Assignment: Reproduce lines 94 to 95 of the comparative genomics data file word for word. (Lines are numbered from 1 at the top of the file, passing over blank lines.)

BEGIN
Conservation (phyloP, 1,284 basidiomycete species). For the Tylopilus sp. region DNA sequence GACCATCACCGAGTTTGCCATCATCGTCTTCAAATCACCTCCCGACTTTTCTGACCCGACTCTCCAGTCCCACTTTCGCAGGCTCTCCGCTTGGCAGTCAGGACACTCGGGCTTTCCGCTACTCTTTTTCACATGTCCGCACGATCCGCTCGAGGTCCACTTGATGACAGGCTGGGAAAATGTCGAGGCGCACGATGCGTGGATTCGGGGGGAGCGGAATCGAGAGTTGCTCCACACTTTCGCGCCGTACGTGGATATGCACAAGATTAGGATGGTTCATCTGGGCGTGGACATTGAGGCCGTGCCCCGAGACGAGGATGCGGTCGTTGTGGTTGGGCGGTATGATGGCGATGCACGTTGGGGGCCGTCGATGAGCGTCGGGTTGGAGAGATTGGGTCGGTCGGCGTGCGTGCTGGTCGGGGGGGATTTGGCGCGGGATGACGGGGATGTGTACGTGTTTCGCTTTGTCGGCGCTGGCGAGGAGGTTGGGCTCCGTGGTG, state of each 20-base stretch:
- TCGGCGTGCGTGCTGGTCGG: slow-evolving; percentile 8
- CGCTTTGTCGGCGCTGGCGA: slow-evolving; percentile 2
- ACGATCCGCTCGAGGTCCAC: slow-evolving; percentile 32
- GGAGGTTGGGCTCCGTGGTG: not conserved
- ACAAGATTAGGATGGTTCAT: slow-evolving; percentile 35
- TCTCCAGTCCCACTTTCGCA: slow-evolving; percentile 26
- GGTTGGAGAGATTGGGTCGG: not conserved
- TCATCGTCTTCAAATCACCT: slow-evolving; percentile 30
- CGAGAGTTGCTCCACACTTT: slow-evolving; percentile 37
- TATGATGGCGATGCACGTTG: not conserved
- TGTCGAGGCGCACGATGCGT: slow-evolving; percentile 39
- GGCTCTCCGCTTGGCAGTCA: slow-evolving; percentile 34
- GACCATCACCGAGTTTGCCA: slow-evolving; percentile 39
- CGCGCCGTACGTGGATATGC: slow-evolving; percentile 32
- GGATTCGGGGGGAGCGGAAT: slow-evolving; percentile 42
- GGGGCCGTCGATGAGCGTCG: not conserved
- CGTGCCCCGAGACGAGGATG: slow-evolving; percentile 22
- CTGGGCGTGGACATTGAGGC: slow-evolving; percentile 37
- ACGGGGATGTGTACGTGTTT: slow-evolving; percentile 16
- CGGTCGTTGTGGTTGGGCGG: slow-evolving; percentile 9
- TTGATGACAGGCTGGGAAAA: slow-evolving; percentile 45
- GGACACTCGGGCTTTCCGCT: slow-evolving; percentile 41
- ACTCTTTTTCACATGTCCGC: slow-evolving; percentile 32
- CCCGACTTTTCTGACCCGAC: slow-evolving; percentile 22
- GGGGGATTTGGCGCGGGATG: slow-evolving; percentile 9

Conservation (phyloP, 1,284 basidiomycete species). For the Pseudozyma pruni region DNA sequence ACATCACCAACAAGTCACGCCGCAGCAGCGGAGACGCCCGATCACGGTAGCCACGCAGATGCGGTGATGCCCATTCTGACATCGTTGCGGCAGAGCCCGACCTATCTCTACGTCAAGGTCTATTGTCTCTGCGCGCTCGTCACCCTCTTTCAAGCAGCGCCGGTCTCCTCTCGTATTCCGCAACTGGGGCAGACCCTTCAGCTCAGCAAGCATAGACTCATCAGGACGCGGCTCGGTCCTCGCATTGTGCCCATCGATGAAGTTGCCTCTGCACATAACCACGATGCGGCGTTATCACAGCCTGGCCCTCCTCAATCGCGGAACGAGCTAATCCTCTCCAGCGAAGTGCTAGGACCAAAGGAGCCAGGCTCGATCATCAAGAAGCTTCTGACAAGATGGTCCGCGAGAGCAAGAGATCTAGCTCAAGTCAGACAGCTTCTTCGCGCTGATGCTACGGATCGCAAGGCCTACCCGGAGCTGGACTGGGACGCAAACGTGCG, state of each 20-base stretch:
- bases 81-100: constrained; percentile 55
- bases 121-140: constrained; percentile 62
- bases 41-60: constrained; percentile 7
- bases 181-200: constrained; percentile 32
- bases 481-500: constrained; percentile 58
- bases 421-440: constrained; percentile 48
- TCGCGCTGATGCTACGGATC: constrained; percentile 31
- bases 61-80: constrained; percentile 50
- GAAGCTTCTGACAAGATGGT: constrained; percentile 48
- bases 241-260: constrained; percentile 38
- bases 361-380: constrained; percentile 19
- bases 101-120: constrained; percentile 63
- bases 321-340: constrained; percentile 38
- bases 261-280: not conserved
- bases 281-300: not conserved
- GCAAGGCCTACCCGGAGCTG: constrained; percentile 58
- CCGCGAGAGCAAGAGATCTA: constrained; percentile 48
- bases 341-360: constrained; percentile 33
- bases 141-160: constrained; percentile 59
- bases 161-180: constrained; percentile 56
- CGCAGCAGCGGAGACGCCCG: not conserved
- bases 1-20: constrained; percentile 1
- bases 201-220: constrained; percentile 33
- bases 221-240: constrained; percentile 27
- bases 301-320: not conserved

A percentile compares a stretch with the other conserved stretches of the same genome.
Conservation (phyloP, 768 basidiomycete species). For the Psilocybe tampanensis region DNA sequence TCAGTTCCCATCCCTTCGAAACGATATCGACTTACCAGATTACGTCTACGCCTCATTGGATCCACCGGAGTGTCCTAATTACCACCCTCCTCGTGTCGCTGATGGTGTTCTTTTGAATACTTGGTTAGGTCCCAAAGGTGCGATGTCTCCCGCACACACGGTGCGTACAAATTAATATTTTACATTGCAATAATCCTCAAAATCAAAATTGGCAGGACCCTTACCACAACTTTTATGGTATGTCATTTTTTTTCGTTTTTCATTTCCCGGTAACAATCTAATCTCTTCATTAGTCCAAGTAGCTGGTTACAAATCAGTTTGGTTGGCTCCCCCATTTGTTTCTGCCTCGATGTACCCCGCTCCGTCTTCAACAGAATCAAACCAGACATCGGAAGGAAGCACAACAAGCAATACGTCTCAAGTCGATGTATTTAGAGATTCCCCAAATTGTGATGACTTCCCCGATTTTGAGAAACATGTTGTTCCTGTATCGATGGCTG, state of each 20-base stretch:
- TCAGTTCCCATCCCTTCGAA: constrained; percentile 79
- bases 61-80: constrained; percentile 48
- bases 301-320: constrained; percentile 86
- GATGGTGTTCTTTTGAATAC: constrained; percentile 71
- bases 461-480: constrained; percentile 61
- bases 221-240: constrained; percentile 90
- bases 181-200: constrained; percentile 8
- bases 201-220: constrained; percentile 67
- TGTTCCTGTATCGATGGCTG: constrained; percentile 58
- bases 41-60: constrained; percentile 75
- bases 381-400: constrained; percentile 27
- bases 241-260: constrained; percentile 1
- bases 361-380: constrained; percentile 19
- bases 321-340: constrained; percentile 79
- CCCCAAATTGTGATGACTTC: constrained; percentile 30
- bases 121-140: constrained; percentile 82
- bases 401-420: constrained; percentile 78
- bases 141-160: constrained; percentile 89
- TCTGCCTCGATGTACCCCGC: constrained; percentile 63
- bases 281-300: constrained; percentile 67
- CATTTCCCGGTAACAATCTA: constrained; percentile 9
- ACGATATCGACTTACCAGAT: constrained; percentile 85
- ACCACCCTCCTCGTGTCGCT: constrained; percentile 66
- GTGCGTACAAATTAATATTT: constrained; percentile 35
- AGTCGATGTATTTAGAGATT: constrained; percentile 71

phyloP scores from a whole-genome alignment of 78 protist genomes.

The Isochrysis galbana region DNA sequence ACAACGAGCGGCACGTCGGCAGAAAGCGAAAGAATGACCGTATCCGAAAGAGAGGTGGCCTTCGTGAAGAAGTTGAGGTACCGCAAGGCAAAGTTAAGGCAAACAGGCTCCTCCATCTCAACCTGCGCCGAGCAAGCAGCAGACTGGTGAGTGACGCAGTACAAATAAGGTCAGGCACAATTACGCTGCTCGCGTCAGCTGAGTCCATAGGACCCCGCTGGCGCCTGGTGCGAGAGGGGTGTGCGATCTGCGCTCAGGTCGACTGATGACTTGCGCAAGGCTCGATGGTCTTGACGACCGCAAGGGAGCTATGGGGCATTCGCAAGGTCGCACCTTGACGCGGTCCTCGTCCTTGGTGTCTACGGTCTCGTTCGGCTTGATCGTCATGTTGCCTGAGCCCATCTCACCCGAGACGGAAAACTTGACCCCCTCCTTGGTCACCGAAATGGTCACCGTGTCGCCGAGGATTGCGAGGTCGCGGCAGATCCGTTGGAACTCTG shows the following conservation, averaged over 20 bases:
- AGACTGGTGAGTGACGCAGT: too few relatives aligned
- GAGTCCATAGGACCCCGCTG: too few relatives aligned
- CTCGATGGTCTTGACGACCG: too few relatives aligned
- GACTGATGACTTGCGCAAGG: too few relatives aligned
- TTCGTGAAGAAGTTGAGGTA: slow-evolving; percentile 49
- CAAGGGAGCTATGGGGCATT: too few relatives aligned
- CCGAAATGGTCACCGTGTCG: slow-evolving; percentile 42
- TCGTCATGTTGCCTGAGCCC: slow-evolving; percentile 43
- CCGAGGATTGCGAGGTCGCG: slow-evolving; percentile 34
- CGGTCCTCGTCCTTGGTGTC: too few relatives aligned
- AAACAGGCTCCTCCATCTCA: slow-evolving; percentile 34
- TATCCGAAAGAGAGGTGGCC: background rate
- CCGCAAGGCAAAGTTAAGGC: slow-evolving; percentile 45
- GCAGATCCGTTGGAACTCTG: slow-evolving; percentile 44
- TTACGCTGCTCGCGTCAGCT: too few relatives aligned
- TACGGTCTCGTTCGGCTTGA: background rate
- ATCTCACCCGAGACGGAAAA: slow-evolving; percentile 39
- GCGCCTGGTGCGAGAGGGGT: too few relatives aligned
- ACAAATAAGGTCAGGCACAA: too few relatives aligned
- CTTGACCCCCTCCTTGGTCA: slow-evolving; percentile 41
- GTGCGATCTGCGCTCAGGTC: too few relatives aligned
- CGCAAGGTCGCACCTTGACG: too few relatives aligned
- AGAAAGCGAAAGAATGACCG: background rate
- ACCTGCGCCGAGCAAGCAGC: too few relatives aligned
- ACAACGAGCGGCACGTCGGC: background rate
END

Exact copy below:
- CCGCAAGGCAAAGTTAAGGC: slow-evolving; percentile 45
- GCAGATCCGTTGGAACTCTG: slow-evolving; percentile 44